19 Mar

“Spear Phishing” Is The Latest Scam You Need To Know About

With people spending more time at home and online, “spear phishing” is growing in popularity as a scam used by unsavory individuals to get your personal information. Most of us know about “phishing,” which is a con scammers use to send spam emails and text messages to entice you to click on malicious links that take you to fake websites.

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However, most people can easily identify “phishing” scams since the links are easily distinguishable from real website addresses. Now, with COVID-19 and more people spending more time online and working online from home, “spear phishing” takes things to another level.

Rather than targeting a large group of people in hopes someone takes the bait with “phishing” scams, “spear phishing” is targeted at specific individuals that can pinpoint you as a potential target.


How “Spear Phishing” Lures People In

A scammer looking to “spear phish” someone will spend countless hours trolling social media sites, blog pages, and other online sites to learn more about you. Any information you have posted publicly is fair game. If your social media sites are not locked down, you could be at an even greater risk.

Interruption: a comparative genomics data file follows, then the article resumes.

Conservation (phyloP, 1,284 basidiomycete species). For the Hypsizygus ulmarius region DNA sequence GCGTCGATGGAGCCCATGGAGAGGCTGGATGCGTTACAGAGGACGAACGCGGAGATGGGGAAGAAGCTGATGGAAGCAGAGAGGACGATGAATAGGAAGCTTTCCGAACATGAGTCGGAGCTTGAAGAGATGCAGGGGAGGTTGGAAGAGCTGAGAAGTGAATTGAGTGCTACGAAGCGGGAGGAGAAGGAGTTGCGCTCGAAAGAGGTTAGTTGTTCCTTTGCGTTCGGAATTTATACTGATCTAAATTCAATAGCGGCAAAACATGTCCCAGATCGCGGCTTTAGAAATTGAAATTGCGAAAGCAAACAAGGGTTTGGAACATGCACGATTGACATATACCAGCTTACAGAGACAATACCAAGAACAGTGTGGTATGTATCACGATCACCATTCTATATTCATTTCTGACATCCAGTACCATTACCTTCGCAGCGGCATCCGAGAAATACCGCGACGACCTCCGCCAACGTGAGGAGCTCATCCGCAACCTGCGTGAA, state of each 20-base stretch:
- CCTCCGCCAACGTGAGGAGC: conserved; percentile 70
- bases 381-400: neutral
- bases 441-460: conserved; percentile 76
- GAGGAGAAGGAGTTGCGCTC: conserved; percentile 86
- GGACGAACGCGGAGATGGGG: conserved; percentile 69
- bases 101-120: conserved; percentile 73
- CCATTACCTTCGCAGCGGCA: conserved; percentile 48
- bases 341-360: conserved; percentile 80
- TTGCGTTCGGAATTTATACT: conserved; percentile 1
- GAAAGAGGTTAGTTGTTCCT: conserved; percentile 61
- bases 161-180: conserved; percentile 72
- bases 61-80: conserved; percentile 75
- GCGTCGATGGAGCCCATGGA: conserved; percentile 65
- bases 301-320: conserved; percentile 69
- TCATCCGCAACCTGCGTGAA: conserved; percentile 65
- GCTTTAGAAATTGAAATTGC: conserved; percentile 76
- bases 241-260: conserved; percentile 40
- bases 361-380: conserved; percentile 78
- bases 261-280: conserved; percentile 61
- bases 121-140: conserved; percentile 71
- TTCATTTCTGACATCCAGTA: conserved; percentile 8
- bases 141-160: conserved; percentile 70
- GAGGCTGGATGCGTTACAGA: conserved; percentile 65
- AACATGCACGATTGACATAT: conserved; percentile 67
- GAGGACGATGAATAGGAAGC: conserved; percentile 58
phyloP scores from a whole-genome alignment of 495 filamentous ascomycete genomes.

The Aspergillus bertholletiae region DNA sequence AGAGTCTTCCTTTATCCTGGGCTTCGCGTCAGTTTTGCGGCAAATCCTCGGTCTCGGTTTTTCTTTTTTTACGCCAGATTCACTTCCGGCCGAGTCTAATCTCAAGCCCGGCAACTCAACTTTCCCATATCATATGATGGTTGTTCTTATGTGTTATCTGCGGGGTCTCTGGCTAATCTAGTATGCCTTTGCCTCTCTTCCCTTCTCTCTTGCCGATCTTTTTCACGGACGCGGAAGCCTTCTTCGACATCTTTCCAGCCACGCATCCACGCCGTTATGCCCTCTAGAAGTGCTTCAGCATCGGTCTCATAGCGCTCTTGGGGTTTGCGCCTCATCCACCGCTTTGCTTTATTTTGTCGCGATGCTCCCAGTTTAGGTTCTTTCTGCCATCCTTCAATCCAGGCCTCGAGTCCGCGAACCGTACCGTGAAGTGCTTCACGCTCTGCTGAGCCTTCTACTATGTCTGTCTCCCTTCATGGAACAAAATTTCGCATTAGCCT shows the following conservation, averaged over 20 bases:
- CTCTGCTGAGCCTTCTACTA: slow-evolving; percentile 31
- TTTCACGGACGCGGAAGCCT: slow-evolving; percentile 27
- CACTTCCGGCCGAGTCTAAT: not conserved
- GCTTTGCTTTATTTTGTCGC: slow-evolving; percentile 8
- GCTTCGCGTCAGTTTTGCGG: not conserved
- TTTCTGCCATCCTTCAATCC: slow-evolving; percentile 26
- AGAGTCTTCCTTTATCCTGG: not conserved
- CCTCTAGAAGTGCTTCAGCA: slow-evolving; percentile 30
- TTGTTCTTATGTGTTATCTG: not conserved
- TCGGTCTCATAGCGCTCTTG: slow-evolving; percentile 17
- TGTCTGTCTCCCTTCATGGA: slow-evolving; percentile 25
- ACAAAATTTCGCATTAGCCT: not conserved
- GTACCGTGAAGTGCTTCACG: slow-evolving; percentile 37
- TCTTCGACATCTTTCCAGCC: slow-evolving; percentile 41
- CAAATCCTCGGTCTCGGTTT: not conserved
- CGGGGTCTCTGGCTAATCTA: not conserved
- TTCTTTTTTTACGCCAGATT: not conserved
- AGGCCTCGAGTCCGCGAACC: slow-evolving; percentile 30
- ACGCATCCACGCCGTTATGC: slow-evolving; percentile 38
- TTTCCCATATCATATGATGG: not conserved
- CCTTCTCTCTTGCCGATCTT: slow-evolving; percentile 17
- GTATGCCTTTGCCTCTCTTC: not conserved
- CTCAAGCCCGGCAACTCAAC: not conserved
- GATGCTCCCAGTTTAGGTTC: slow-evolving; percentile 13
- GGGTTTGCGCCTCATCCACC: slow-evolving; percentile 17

Once the scammer knows all about you, your friends, and other details, it is not hard for them to get your email address or phone number. Then they start looking at any recent purchases you might have made, like that post where you said you scored toilet paper from Amazon.

Next, the scammer will send you an email or text message using that information to try to get you to click a link and obtain more sensitive information about you. Most of the emails and text messages appear to be legitimate, so a lot of people are being lured in. Once lured in, the scammer could have access to online accounts, banking info, PINs, and more.


How to Avoid Getting Lured In

There are several effective things you can do that are smart to avoid getting caught by a “spear phishing” scam including:

1. Don’t constantly “check-in” at different places on social media.

2. Don’t announce what purchases you may have made recently on social media.

3. Review your social media security settings to see who has access to what content.

4. Update your passwords on sensitive online accounts and vary them.

5. Never click on a link in an email or text message, even when it seems legitimate.

6. Always go to the source directly when in doubt.

7. Do not respond in the same email or text message thread.


By being smart and not reacting to “spear phishing” scams, you can keep your personal and sensitive information safer.

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